The Guildhall. First mentioned in the entry for the court roll for the manor of Ashdon Hall in 1518. Serving as the Parish ‘Town House’ by the middle 1600’s then divided into several tenements in the early 1700’s. In 1775 it became the parish Workhouse then was turned into a communal dwelling for the poor a few years later. Extensive repairs were carried out in 1843 and again in 1955 since when it has been a privately owned family house.


The Village Hall. The thatched portion, the former Conservative Club, was generously donated to the village in March 1989. The attached brick building, the ‘White Horse Pub’ before it became the caretakers house, was purchased on behalf of the village at the same time and has now been converted in offices. An impressive and tasteful extension was added in 1996. This excellent facility, set right at the heart of the village, is in use almost every day by many organisations including the WEA, Indoor Bowls, Gardening Club, Brownies and many private functions.


The Parish Church – most of the building standing today dating to between 1370 & 1420 though it is probable that an earlier church stood on this site. Records of Rectors date back to c.1180. The Baptist Chapel completed in 1835 but the fellowship was founded in 1809 meeting in a barn next to Jesters Cottage near the village centre. Marpa House Buddhist retreat was previously a residential home for orphaned boys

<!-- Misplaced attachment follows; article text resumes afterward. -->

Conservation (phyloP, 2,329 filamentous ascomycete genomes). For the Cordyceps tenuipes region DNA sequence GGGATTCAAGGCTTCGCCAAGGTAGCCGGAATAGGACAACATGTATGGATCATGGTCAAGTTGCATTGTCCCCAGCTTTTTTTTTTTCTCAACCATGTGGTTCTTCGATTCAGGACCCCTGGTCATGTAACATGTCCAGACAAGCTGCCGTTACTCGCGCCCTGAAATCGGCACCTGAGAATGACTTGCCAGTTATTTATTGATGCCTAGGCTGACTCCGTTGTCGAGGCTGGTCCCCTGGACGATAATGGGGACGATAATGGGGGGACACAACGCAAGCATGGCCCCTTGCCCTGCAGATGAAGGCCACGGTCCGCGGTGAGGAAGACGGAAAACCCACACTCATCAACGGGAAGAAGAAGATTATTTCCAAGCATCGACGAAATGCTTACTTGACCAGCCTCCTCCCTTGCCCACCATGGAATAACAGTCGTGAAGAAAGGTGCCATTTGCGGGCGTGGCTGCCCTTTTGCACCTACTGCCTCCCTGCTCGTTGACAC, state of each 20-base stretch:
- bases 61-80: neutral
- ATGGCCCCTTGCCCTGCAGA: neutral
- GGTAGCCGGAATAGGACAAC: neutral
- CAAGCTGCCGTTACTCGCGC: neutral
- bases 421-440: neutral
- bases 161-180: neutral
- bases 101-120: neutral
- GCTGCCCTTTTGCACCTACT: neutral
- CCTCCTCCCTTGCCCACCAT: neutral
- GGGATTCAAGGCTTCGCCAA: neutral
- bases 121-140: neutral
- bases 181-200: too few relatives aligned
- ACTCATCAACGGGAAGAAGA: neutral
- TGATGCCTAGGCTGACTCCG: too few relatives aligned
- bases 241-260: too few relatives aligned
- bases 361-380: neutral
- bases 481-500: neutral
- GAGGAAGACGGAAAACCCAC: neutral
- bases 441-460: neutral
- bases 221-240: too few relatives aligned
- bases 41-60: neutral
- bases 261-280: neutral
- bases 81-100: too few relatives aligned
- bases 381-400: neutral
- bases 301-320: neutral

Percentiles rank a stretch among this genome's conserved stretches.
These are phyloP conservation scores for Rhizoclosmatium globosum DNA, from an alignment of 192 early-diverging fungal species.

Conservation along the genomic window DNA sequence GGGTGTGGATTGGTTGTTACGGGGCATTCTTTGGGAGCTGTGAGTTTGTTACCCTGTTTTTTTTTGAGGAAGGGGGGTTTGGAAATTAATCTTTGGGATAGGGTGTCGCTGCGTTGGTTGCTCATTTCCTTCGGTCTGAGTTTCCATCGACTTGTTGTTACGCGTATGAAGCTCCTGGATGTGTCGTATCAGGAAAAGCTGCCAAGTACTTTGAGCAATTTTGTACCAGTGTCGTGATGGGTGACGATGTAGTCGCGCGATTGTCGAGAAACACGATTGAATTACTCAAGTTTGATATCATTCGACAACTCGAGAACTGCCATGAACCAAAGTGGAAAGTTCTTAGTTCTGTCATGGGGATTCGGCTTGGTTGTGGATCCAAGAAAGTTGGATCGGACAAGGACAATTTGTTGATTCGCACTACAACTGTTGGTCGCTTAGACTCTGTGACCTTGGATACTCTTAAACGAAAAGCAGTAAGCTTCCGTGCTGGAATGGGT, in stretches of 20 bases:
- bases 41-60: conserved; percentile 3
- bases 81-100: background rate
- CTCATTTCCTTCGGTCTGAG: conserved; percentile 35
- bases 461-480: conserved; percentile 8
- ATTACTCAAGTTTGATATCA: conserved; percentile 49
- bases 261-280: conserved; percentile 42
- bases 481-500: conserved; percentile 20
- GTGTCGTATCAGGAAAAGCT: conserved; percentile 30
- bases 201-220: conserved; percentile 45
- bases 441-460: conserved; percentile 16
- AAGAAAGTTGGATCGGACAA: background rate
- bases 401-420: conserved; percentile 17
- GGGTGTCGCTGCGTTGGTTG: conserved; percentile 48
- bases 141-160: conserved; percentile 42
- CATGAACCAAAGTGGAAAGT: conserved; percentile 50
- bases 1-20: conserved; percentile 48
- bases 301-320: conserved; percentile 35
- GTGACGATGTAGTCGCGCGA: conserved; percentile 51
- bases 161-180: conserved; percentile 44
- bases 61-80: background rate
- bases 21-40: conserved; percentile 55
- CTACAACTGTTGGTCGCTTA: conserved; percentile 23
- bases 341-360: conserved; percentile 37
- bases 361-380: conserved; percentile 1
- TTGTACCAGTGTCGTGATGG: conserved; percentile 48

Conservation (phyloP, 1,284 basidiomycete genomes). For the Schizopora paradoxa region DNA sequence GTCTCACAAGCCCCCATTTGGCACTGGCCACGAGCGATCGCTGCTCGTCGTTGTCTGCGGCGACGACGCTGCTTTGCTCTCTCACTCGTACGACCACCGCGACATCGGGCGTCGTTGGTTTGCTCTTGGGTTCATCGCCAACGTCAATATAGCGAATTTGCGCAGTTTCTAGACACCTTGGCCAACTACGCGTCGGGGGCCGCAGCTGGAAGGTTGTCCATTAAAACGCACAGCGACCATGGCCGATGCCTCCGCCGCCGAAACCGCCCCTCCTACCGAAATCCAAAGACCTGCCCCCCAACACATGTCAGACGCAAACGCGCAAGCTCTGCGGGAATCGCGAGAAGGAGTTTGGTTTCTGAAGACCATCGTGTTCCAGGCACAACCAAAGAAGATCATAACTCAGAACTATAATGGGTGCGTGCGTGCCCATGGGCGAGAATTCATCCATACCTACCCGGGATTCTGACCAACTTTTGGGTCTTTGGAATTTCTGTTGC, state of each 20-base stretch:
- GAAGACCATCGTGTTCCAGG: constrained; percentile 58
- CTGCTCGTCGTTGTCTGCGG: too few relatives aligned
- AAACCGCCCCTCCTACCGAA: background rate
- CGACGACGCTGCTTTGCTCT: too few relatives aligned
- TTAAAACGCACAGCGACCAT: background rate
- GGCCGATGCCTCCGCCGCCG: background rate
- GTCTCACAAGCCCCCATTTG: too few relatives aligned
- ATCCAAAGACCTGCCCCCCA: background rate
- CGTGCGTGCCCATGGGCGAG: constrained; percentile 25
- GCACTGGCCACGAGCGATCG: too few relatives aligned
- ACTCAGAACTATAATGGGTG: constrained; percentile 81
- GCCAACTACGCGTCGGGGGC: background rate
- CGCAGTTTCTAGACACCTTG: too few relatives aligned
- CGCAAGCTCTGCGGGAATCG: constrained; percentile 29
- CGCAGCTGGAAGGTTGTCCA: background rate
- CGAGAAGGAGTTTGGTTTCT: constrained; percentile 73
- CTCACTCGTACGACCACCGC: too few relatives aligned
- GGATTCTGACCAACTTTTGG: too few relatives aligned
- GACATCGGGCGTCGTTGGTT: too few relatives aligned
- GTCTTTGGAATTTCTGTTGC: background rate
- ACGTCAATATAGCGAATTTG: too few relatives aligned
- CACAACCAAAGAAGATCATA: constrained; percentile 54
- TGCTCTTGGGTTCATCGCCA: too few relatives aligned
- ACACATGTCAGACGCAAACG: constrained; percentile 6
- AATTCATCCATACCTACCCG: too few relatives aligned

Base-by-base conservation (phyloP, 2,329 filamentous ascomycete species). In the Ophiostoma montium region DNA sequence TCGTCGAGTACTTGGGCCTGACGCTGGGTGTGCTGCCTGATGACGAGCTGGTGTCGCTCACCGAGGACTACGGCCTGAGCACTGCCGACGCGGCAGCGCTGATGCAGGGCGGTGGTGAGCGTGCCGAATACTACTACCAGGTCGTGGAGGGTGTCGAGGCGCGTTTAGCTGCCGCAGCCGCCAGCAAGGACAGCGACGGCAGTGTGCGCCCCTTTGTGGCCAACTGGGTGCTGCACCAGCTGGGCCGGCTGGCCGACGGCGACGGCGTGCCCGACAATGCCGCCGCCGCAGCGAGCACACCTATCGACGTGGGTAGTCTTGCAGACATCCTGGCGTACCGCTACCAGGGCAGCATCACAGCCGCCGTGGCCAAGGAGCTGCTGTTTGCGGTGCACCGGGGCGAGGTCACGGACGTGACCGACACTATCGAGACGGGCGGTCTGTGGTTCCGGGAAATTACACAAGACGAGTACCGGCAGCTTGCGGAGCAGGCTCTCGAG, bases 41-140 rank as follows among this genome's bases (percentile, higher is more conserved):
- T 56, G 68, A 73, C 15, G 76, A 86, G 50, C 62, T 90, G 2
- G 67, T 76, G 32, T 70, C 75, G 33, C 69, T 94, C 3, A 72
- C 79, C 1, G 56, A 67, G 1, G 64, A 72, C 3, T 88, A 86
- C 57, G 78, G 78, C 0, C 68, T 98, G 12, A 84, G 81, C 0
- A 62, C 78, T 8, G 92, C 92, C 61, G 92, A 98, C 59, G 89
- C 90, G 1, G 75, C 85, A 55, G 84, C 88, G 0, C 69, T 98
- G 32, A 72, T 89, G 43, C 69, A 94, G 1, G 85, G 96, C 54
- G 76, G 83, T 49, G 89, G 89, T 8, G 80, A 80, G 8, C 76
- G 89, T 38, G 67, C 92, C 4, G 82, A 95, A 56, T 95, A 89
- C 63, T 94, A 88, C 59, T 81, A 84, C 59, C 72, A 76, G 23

Keeping active

Cricket! No English village is complete without it! Ashdon play on the lovely setting at Waltons Park. Ashdon Villa Football Club – come on the lads! have an excellent pitch with floodlighting facilities for evening training. For those preferring slightly less energetic activity the Footpaths Association take a weekly stroll along the superb network of footpaths that criss-cross the Parish ensuring that these are kept open for future generations to enjoy. Of recent years a cycling group has been established

Books about Ashdon

Ashdon’ by Angela Green – pub. by Angela Green. Detailed, historical research from many sources
‘Annals of Ashdon’ by Professor Robert Gibson – pub. by Essex Record Office. Interviews with local residents (many now dead) interlaced with historical data.
Reuben’s Corner’ by Spike Mays – pub. E&S. Boyhood reminiscences laced with a more than a dash (or two) of artistic licence but vividly catching the flavour of village life during the early 1900’s.
.‘Five Miles from Bunkum’ by Chris Ketteridge & Spike May – pub. Methuen. Collective memories of village crafts and characters in the early 1900’s.



* Available Now

Available For Pre Order

Currently Unavailable

You May Also Like

Recently Viewed

Sign In

Recover My Account

Don't have an account? Sign Up here

Account Recovery

Fill in the email associated with your account and choose which recovery process you need

Your New Account

Your Contact Information

That was fast!

You are human though, right?


Just so you know...

We offer local delivery in our area, but you are more than welcome to click and collect if not within our delivery zones.
See our delivery page for more information.